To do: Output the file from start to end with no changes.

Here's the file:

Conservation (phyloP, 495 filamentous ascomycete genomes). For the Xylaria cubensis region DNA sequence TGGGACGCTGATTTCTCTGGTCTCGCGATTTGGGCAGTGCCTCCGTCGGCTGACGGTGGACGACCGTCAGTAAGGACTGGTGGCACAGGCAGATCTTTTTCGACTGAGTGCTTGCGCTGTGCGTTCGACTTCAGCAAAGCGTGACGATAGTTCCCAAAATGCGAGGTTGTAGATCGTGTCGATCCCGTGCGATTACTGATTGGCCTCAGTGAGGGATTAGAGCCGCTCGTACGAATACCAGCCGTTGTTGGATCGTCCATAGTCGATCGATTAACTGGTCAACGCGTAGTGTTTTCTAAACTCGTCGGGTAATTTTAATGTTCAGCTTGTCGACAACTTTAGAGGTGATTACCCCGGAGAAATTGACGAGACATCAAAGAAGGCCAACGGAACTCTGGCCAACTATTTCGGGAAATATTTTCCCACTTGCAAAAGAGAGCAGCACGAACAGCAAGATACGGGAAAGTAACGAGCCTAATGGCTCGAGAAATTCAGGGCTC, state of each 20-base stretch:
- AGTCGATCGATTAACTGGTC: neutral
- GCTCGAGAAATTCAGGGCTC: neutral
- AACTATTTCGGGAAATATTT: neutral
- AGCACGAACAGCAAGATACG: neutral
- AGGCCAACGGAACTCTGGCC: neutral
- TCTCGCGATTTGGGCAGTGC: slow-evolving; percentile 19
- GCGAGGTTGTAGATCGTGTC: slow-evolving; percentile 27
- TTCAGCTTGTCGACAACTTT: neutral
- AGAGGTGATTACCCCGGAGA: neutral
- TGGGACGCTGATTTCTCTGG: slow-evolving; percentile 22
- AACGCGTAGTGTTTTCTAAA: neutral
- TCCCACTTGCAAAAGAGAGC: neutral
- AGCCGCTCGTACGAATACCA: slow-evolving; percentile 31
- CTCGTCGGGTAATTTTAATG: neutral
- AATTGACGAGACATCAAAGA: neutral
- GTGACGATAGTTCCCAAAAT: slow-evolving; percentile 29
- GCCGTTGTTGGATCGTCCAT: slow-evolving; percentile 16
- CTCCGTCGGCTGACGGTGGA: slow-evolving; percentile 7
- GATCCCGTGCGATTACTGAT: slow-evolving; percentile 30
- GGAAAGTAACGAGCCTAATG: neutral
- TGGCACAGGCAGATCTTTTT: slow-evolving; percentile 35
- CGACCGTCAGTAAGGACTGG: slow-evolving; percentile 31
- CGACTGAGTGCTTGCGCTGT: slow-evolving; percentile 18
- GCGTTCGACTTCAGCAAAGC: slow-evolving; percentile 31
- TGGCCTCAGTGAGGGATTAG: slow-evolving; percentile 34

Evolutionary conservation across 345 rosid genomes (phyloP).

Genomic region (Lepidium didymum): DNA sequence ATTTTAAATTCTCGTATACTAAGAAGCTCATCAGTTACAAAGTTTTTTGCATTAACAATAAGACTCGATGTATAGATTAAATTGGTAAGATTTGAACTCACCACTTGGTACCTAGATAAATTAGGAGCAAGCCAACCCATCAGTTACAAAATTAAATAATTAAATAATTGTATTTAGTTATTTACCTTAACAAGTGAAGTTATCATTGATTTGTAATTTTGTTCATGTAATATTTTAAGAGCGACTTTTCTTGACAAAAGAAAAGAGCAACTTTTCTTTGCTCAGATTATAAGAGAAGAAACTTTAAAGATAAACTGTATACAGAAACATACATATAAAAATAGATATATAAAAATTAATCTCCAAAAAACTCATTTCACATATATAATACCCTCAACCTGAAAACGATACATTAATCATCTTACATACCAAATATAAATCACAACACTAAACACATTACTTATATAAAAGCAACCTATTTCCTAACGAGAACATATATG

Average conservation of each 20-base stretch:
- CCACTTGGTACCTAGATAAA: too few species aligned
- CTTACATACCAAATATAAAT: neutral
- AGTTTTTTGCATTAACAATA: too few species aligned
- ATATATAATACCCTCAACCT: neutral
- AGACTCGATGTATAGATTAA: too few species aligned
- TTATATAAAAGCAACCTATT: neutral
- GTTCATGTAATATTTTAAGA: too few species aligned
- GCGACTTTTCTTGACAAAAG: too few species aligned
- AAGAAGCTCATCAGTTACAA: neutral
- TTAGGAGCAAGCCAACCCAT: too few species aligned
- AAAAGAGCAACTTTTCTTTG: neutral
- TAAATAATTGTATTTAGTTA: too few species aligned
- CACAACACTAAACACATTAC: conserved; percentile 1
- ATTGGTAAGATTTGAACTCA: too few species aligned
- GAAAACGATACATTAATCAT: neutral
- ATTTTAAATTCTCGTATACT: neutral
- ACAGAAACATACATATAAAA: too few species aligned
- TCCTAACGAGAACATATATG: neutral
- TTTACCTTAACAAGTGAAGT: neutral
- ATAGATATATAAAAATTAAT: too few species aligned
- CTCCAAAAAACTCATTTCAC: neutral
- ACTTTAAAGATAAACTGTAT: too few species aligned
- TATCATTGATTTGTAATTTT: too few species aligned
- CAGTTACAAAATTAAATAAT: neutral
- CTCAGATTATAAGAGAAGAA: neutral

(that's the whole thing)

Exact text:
Conservation (phyloP, 495 filamentous ascomycete genomes). For the Xylaria cubensis region DNA sequence TGGGACGCTGATTTCTCTGGTCTCGCGATTTGGGCAGTGCCTCCGTCGGCTGACGGTGGACGACCGTCAGTAAGGACTGGTGGCACAGGCAGATCTTTTTCGACTGAGTGCTTGCGCTGTGCGTTCGACTTCAGCAAAGCGTGACGATAGTTCCCAAAATGCGAGGTTGTAGATCGTGTCGATCCCGTGCGATTACTGATTGGCCTCAGTGAGGGATTAGAGCCGCTCGTACGAATACCAGCCGTTGTTGGATCGTCCATAGTCGATCGATTAACTGGTCAACGCGTAGTGTTTTCTAAACTCGTCGGGTAATTTTAATGTTCAGCTTGTCGACAACTTTAGAGGTGATTACCCCGGAGAAATTGACGAGACATCAAAGAAGGCCAACGGAACTCTGGCCAACTATTTCGGGAAATATTTTCCCACTTGCAAAAGAGAGCAGCACGAACAGCAAGATACGGGAAAGTAACGAGCCTAATGGCTCGAGAAATTCAGGGCTC, state of each 20-base stretch:
- AGTCGATCGATTAACTGGTC: neutral
- GCTCGAGAAATTCAGGGCTC: neutral
- AACTATTTCGGGAAATATTT: neutral
- AGCACGAACAGCAAGATACG: neutral
- AGGCCAACGGAACTCTGGCC: neutral
- TCTCGCGATTTGGGCAGTGC: slow-evolving; percentile 19
- GCGAGGTTGTAGATCGTGTC: slow-evolving; percentile 27
- TTCAGCTTGTCGACAACTTT: neutral
- AGAGGTGATTACCCCGGAGA: neutral
- TGGGACGCTGATTTCTCTGG: slow-evolving; percentile 22
- AACGCGTAGTGTTTTCTAAA: neutral
- TCCCACTTGCAAAAGAGAGC: neutral
- AGCCGCTCGTACGAATACCA: slow-evolving; percentile 31
- CTCGTCGGGTAATTTTAATG: neutral
- AATTGACGAGACATCAAAGA: neutral
- GTGACGATAGTTCCCAAAAT: slow-evolving; percentile 29
- GCCGTTGTTGGATCGTCCAT: slow-evolving; percentile 16
- CTCCGTCGGCTGACGGTGGA: slow-evolving; percentile 7
- GATCCCGTGCGATTACTGAT: slow-evolving; percentile 30
- GGAAAGTAACGAGCCTAATG: neutral
- TGGCACAGGCAGATCTTTTT: slow-evolving; percentile 35
- CGACCGTCAGTAAGGACTGG: slow-evolving; percentile 31
- CGACTGAGTGCTTGCGCTGT: slow-evolving; percentile 18
- GCGTTCGACTTCAGCAAAGC: slow-evolving; percentile 31
- TGGCCTCAGTGAGGGATTAG: slow-evolving; percentile 34

Evolutionary conservation across 345 rosid genomes (phyloP).

Genomic region (Lepidium didymum): DNA sequence ATTTTAAATTCTCGTATACTAAGAAGCTCATCAGTTACAAAGTTTTTTGCATTAACAATAAGACTCGATGTATAGATTAAATTGGTAAGATTTGAACTCACCACTTGGTACCTAGATAAATTAGGAGCAAGCCAACCCATCAGTTACAAAATTAAATAATTAAATAATTGTATTTAGTTATTTACCTTAACAAGTGAAGTTATCATTGATTTGTAATTTTGTTCATGTAATATTTTAAGAGCGACTTTTCTTGACAAAAGAAAAGAGCAACTTTTCTTTGCTCAGATTATAAGAGAAGAAACTTTAAAGATAAACTGTATACAGAAACATACATATAAAAATAGATATATAAAAATTAATCTCCAAAAAACTCATTTCACATATATAATACCCTCAACCTGAAAACGATACATTAATCATCTTACATACCAAATATAAATCACAACACTAAACACATTACTTATATAAAAGCAACCTATTTCCTAACGAGAACATATATG

Average conservation of each 20-base stretch:
- CCACTTGGTACCTAGATAAA: too few species aligned
- CTTACATACCAAATATAAAT: neutral
- AGTTTTTTGCATTAACAATA: too few species aligned
- ATATATAATACCCTCAACCT: neutral
- AGACTCGATGTATAGATTAA: too few species aligned
- TTATATAAAAGCAACCTATT: neutral
- GTTCATGTAATATTTTAAGA: too few species aligned
- GCGACTTTTCTTGACAAAAG: too few species aligned
- AAGAAGCTCATCAGTTACAA: neutral
- TTAGGAGCAAGCCAACCCAT: too few species aligned
- AAAAGAGCAACTTTTCTTTG: neutral
- TAAATAATTGTATTTAGTTA: too few species aligned
- CACAACACTAAACACATTAC: conserved; percentile 1
- ATTGGTAAGATTTGAACTCA: too few species aligned
- GAAAACGATACATTAATCAT: neutral
- ATTTTAAATTCTCGTATACT: neutral
- ACAGAAACATACATATAAAA: too few species aligned
- TCCTAACGAGAACATATATG: neutral
- TTTACCTTAACAAGTGAAGT: neutral
- ATAGATATATAAAAATTAAT: too few species aligned
- CTCCAAAAAACTCATTTCAC: neutral
- ACTTTAAAGATAAACTGTAT: too few species aligned
- TATCATTGATTTGTAATTTT: too few species aligned
- CAGTTACAAAATTAAATAAT: neutral
- CTCAGATTATAAGAGAAGAA: neutral